Social assistance: what happens after 60? | Protecteur du Citoyen
August 23, 2017

Social assistance: what happens after 60?


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The retirement income people receive as of age 60 may affect their social assistance benefit amounts. 

At age 60, if you receive social assistance and qualify for the Québec Pension Plan—reserved for people who worked—you must apply to Retraite Québec for it. The amount you are then granted may cause a decrease in your social assistance benefits. In some cases, pensions equal to or exceeding the amount of social assistance may lead to cancellation of social assistance.

When you reach 65, you also become eligible for the Old Age Security pension issued by the Canadian government. If you are a social assistance recipient and you qualify for the pension, generally the pension will replace your benefits.

The Old Age Security pension is a basic pension of the federal program. You do not have had to work to receive it. You must be at least 65 years old, have legal Canadian status (Canadian citizen, landed immigrant) and have lived in Canada for at least 10 years since age 18. The amount is based on the number of years of residence, among other factors.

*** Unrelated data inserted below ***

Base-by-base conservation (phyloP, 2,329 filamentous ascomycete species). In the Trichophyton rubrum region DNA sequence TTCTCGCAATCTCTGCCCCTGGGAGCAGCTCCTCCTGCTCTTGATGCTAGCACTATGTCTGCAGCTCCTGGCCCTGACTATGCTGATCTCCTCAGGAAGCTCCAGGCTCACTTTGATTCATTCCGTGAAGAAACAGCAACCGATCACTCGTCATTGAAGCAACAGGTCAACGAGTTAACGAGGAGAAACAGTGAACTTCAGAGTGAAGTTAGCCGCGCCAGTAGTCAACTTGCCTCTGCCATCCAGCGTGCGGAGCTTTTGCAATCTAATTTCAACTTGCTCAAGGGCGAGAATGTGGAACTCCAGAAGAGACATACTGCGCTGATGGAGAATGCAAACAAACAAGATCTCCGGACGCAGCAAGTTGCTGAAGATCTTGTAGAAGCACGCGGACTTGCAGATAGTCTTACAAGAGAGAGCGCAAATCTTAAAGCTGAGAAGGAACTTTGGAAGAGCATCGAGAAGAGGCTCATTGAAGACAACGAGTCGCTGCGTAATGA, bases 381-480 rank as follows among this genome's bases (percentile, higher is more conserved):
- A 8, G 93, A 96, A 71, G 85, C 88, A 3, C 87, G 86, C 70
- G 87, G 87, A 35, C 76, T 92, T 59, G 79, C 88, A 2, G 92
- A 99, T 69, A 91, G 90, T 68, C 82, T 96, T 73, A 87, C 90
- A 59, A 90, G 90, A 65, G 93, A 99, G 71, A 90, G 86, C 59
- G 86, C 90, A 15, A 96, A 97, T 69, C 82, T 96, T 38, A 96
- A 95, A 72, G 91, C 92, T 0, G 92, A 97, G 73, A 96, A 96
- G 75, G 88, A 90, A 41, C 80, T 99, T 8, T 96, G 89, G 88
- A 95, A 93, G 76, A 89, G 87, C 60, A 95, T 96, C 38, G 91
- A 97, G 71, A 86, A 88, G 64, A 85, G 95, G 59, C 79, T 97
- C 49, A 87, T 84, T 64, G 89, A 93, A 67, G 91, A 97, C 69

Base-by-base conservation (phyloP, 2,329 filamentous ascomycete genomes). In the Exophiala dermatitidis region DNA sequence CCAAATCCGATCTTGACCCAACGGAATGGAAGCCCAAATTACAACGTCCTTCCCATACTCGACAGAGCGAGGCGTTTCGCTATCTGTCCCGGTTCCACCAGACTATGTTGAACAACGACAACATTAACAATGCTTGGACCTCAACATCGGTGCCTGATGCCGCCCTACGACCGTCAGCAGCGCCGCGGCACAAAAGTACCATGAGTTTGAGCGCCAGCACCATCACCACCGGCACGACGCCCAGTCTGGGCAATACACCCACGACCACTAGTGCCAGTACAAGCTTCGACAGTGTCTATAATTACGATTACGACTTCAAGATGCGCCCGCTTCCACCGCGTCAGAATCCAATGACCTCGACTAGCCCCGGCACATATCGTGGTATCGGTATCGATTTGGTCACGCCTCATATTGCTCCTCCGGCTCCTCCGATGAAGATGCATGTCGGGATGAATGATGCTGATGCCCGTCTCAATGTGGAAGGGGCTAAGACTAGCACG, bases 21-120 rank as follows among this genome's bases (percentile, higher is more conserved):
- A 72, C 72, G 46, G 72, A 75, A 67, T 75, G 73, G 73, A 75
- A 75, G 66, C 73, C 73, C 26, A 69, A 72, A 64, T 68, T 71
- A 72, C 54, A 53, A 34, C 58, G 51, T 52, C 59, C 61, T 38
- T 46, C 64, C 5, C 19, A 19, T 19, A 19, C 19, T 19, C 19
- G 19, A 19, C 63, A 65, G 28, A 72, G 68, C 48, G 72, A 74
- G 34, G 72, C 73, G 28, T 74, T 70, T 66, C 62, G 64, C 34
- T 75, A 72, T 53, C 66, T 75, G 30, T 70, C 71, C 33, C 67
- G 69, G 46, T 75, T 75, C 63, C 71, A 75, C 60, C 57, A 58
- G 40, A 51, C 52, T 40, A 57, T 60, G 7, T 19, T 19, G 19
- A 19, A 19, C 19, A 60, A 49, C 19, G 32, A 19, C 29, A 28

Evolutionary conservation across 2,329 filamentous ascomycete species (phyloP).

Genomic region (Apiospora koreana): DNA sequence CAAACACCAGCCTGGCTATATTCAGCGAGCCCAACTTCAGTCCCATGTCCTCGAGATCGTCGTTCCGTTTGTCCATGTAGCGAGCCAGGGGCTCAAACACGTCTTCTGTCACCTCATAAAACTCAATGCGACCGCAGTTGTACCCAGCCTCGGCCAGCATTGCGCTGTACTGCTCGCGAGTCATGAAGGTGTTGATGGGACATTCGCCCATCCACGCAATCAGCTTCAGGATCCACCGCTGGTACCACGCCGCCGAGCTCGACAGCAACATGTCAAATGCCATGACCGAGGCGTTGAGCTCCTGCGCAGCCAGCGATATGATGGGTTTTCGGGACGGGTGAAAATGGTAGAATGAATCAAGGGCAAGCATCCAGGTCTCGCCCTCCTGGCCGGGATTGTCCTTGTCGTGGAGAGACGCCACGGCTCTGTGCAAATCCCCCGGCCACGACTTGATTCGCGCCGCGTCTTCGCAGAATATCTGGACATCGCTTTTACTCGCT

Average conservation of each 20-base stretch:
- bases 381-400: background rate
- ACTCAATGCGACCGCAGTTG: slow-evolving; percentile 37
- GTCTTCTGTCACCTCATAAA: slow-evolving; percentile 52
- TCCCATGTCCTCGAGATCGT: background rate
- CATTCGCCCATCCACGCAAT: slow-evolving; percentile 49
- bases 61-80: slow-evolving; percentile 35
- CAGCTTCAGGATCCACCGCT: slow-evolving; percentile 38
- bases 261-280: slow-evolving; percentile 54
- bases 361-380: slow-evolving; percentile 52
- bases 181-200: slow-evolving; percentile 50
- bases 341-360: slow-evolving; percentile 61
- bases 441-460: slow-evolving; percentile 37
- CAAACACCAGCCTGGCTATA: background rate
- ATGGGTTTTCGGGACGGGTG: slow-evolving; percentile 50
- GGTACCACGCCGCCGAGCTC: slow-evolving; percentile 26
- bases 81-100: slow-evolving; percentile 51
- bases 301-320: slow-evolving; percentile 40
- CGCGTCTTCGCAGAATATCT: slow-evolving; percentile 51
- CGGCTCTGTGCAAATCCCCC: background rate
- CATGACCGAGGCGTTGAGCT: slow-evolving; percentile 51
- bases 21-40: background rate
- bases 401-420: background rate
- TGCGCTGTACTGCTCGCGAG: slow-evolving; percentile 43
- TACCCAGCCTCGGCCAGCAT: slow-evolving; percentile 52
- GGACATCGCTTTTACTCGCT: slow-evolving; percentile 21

The Guaranteed Income Supplement is added to the Old Age Security pension when recipients have a low or no income. The amount is set annually based on your financial situation and marital status. From year to year, the amount may vary or even be suspended temporarily, depending on your assets.

You may receive the Allowance and the Allowance for the Survivor if you are already getting both forms of the above federal assistance, or if your spouse died while he or she qualified for it.

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Note that the Québec Ombudsman is not empowered to intervene concerning federal government bodies. If you have a complaint about the Canada Pension Plan, contact Service Canada for information about existing mechanisms.

However, if you have a complaint about Retraite Québec or Ministère du Travail, de l’Emploi et de la Solidarité sociale services, you can contact the Québec Ombudsman. We act free of charge, independently and confidentially.